Creating web sites can be challenging. Now a days, a typical web site can have many types of information to present to the reader. With a blog site, we mostly deal with posts that are added to the blog over time. But, if our site is about software, music, or almost anything else, it might be best to have a special way to separate the different types of information.
WordPress is a great Content Management System (or CMS) that allows us to define custom post types to better categorize what information we have for our readers. In creating web sites, I have used the custom post types in WordPress to create an FAQ sheet, a way to list PDF files, tutorials, and many other ways. Some plugins even use custom post types to create the dynamic content for a slider on the web site. There are many ways to make use of this very flexible system. But, it does have its problems: documentation!
One feature of custom post types that I have had a very hard time figuring out is hierarchical post types. A hierarchical post type is a post type with a parent and one or more children. The pages post type in WordPress is a classic example of a hierarchical post type. One page can be the parent of other pages, that can be parents of other pages in a hierarchical fashion. This creates a very natural way to group many related pages.
While working on a new project that had a custom post type, it became very clear that having the custom post type hierarchical in nature similar to pages would be very beneficial. I dove into the documentation for custom post types. Most of the work done to make a custom post type is in the specification of the function for registering a post type: the
register_post_type() function. This function is how we create custom post types in WordPress.
Scanning that document, I found this line:
(boolean) (optional) Whether the post type is hierarchical (e.g. page). Allows Parent to be specified.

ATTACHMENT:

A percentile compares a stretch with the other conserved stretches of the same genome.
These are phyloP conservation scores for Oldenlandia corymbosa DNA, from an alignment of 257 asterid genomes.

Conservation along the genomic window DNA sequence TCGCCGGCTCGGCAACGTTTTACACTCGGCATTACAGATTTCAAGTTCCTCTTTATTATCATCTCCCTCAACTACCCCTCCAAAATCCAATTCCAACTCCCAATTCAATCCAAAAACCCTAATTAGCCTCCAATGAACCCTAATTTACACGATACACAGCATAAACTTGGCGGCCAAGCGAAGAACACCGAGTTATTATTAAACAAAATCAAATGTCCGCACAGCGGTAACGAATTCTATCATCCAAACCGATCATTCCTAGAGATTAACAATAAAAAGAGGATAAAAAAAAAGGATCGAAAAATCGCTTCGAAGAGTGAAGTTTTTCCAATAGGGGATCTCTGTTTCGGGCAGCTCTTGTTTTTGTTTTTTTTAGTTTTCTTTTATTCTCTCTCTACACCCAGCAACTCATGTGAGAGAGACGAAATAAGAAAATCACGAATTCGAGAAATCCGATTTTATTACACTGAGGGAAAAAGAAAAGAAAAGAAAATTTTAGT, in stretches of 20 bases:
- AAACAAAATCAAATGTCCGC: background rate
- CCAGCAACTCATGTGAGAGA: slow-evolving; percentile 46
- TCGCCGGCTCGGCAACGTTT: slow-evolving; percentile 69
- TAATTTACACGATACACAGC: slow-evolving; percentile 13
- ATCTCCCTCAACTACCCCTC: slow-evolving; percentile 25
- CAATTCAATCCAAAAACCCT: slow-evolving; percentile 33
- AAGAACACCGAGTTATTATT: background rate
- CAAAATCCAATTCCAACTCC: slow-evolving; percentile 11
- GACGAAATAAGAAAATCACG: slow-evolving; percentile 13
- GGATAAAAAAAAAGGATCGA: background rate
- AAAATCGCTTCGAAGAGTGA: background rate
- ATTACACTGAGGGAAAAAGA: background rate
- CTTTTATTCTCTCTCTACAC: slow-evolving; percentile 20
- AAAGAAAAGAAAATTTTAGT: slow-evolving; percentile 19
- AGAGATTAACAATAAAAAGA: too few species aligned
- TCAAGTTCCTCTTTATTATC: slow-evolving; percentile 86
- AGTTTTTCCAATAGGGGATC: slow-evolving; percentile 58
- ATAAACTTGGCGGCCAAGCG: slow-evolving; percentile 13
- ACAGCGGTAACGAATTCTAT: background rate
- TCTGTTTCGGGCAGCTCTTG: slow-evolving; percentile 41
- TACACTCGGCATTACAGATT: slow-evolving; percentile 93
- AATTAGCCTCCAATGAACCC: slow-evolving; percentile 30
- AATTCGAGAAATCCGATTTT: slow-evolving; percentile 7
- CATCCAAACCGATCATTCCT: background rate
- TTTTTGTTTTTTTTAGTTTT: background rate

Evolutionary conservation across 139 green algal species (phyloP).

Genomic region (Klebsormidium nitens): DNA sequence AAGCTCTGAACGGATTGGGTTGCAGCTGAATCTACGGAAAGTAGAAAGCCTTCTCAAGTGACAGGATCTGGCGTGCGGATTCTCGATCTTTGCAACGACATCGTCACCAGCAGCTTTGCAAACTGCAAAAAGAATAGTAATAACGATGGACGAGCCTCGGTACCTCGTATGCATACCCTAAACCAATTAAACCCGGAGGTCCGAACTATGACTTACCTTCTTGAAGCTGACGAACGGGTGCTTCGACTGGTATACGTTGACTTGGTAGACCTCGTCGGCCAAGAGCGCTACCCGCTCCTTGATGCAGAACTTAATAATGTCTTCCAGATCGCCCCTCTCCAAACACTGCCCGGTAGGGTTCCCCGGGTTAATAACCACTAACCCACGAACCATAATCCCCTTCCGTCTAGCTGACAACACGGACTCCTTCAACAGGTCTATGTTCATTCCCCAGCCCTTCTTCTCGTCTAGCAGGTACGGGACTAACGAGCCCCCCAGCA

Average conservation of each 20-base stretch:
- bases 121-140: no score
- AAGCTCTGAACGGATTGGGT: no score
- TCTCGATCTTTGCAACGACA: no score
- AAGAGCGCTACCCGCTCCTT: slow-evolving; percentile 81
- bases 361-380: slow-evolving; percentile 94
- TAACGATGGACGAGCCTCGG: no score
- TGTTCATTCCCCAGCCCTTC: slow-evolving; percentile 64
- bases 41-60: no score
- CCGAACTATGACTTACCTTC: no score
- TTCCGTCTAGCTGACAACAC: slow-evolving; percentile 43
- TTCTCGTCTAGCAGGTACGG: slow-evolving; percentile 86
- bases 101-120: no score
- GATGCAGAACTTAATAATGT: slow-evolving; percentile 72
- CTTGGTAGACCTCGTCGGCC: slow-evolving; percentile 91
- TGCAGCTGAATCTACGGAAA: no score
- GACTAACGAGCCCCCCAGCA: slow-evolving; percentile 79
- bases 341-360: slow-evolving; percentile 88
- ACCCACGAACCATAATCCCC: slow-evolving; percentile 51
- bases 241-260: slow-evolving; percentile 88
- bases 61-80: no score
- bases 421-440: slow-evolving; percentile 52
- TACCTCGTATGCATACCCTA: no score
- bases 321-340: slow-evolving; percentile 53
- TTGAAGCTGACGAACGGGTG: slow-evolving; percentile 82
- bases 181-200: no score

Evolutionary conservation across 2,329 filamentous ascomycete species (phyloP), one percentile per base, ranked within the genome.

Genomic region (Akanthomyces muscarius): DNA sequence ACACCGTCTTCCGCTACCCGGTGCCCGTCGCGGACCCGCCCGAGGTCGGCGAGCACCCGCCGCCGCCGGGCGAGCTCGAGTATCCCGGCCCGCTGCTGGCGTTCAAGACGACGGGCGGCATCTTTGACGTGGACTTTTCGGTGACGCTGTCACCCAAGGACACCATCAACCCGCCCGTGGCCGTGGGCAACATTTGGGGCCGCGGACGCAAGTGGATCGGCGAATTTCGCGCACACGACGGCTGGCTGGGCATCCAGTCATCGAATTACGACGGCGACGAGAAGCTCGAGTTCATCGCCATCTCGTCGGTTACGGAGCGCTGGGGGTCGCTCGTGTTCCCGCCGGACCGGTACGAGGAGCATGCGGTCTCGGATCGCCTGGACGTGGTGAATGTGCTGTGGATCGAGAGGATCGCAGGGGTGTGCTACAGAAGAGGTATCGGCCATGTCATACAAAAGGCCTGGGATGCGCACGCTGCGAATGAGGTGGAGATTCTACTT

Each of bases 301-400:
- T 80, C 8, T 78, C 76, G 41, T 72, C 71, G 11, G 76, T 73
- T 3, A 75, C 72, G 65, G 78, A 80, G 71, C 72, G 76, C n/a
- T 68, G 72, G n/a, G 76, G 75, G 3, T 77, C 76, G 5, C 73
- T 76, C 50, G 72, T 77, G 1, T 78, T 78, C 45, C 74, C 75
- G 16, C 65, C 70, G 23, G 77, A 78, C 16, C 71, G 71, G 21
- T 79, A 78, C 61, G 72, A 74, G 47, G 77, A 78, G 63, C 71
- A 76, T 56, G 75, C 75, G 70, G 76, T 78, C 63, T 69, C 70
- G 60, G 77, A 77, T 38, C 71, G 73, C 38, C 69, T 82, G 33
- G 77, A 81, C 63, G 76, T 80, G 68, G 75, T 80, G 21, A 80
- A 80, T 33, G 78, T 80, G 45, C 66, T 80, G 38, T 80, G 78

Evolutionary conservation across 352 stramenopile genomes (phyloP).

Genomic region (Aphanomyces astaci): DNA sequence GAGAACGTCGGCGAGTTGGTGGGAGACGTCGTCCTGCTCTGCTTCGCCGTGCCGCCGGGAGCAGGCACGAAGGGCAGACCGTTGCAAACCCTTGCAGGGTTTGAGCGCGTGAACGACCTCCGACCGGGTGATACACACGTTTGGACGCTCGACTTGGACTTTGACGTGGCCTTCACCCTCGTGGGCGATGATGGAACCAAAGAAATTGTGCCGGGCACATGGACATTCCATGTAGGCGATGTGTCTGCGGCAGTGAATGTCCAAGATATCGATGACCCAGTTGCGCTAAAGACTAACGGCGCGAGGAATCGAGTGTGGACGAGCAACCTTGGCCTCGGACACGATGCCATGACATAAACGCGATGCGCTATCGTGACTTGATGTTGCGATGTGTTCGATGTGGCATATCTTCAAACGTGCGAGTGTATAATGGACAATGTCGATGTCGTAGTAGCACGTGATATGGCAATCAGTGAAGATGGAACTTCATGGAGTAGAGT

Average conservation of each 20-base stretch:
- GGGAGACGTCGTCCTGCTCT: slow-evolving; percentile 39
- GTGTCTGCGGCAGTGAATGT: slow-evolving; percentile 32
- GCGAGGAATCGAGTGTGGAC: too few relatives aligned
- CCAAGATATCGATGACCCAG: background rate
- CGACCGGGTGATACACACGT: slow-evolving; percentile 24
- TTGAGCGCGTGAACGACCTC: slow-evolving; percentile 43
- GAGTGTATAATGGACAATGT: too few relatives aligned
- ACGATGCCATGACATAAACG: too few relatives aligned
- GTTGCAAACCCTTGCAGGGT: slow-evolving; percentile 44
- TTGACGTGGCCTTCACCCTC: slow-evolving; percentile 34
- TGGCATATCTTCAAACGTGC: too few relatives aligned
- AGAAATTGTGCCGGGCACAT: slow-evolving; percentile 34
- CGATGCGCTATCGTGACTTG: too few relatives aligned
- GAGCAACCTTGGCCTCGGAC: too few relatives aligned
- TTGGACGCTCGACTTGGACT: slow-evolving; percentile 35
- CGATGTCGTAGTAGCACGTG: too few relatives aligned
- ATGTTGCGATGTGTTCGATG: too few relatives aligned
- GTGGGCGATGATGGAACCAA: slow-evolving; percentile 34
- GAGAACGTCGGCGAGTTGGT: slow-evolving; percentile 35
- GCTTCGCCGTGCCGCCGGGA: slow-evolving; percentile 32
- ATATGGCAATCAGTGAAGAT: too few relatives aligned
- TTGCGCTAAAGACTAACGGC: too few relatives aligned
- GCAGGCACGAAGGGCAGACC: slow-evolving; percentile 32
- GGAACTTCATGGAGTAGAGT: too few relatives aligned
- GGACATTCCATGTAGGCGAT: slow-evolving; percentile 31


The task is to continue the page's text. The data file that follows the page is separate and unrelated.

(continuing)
I thought, this is how we define a hierarchical post type. I set it to true and ran the script. I had my custom post type and everything looked okay. Then I noticed a problem. There was no meta-box area in the edit screen for designating the parent of the current custom post type. That line did not work!
So, I did what every programmer does, I searched for it on Google! Surprisingly, I found many posts where people were asking this same question. But I never found a post that answered the question. When Google does not help, the only other solution: try every combination of arguments possible in the specification for the
register_post_type() function! That took a while!
Finally, I noticed these lines:
(array) (optional) An alias for calling add_post_type_support() directly.
Default: title and editor
* 'editor' (content)
* 'thumbnail' (featured image, current theme must also support post-thumbnails)
* 'comments' (also will see comment count balloon on edit screen)
* 'revisions' (will store revisions)
* 'page-attributes' (menu order, hierarchical must be true to show Parent option)
* 'post-formats' add post formats, see Post Formats
I did not see anything that mentions hierarchical post types at first, but the words 'page-attributes' stood out to me. The only post type native to WordPress that is hierarchical is the page. Maybe if I gave my custom post page attributes, then maybe it would show the parent meta-box. Just as that thought went through my head, I finally noticed the end of the line that said 'hierarchical must be true to show Parent option'. Bingo! I knew that was what I needed. I added the line to my custom post type and sure enough, it worked. I now had a hierarchical custom post type!
Therefore, to make a hierarchical custom post type, you have to have the '
page-attributes' set in the '
supports' array and the '
hierarchical' flag set to
true. I hope this was helpful to you as well!
What other little gotchas have you come across when developing for WordPress, and what are the tips you can share to save others the time? Share them around in the comments below.
Envato Tuts+ tutorials are translated into other languages by our community members—you can be involved too!Translate this post